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Bank Street Grounds

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Title: Bank Street Grounds  
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Subject: Cincinnati Reds (1876–80), List of Cincinnati Reds Opening Day starting pitchers, Cincinnati Outlaw Reds, History of the Cincinnati Reds, List of Cincinnati Reds managers
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Bank Street Grounds

The Bank Street Grounds is a former baseball park located in Cincinnati, Ohio. The park was home to three major league baseball teams. The first National League Cincinnati Reds club in 1880, the current Cincinnati Reds franchise from 1882 to 1883 and the Cincinnati Outlaw Reds of the Union Association in 1884.

The ballpark was located at the intersection of Bank Street and McLaren Avenue, less than one mile away from the future site of Crosley Field. Its location has typically been described as "the foot of Bank Street." It succeeded the Avenue Grounds as the home site for professional ball in the Queen City.

When the first National League Reds club was kicked out of the league for selling beer and renting out its ballpark on Sundays, violating its self-instituted "blue law", the club was disbanded. A new Reds franchise was formed as an American Association club in 1882. This club is the same Reds team that exists today. The AA had no such rules against Sunday play or beer sales. Indeed, the American Association was known informally as "the beer and whiskey" league. The Reds won the inaugural season of the AA, and as such participated in a World Series, of sorts, with the NL champions, the Chicago White Stockings. The exhibition Series was informally arranged, and ended after two games with each team having won one. Both games were staged at the Bank Street Grounds.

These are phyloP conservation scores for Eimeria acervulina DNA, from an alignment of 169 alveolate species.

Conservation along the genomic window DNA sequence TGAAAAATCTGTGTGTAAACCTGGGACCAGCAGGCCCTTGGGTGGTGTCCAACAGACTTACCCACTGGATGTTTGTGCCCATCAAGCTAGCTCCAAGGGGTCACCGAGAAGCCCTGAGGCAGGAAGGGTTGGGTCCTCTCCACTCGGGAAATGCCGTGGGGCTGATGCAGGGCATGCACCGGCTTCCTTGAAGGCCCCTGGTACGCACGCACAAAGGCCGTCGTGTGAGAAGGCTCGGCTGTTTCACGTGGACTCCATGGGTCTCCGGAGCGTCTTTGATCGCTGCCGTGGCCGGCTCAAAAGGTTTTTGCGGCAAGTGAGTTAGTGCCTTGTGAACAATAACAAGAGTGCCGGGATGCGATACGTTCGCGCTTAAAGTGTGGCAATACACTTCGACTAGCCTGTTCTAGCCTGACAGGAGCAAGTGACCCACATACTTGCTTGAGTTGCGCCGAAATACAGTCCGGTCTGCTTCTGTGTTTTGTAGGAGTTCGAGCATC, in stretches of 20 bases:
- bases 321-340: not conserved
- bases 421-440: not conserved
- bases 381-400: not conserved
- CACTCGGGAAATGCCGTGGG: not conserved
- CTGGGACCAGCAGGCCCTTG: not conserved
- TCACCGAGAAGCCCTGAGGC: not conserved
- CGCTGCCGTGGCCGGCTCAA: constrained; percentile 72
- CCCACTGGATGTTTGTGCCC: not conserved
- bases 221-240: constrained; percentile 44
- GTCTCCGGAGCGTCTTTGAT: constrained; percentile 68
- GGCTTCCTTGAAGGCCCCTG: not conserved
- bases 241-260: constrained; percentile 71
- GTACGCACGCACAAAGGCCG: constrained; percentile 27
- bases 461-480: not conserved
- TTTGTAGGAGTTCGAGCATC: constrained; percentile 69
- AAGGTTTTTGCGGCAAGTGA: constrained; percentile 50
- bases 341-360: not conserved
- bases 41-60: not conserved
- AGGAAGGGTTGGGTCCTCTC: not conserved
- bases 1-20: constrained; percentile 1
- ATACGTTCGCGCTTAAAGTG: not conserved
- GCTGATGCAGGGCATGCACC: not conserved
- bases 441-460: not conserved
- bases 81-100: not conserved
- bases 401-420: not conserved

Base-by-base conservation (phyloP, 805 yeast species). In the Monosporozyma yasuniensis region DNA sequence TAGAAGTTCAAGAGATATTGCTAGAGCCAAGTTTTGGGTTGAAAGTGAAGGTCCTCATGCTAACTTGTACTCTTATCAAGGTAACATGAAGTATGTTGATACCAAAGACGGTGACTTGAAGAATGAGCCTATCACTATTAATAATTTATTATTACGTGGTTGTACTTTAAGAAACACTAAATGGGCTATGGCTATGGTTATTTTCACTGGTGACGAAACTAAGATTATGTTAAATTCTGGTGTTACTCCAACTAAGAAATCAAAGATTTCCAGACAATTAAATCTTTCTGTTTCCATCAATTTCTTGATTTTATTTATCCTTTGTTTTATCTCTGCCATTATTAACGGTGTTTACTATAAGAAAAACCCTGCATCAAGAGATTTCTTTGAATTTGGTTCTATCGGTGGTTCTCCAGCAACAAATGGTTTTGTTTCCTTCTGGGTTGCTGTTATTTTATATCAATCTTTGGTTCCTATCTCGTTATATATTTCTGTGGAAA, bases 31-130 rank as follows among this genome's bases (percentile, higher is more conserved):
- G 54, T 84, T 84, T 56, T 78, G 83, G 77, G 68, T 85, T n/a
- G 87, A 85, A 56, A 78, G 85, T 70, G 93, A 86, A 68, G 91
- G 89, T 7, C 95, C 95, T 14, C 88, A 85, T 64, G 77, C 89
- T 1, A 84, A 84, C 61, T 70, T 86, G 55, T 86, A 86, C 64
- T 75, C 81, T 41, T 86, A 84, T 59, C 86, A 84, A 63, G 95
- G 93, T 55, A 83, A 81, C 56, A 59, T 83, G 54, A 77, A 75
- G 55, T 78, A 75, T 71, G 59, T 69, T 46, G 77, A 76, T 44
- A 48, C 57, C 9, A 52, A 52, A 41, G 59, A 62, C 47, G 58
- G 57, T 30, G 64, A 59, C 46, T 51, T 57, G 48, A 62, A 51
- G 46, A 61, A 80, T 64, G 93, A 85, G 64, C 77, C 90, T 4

In 1884, a former prominent member of the Reds front-office, a man named Justus Thorner, invested in the new Union Association club. He secured the Bank Street Grounds for his team, and the Reds had to look elsewhere. (Allen, p. 29-30). The Reds eventually settled on Findlay and Western, opening the site that would eventually become Crosley Field, the home of the Reds until partway into the 1970 season.

Although the Union Association was dominated by the St. Louis Maroons, the Cincinnati Unions or "Outlaw Reds" had a strong club that could hold its own

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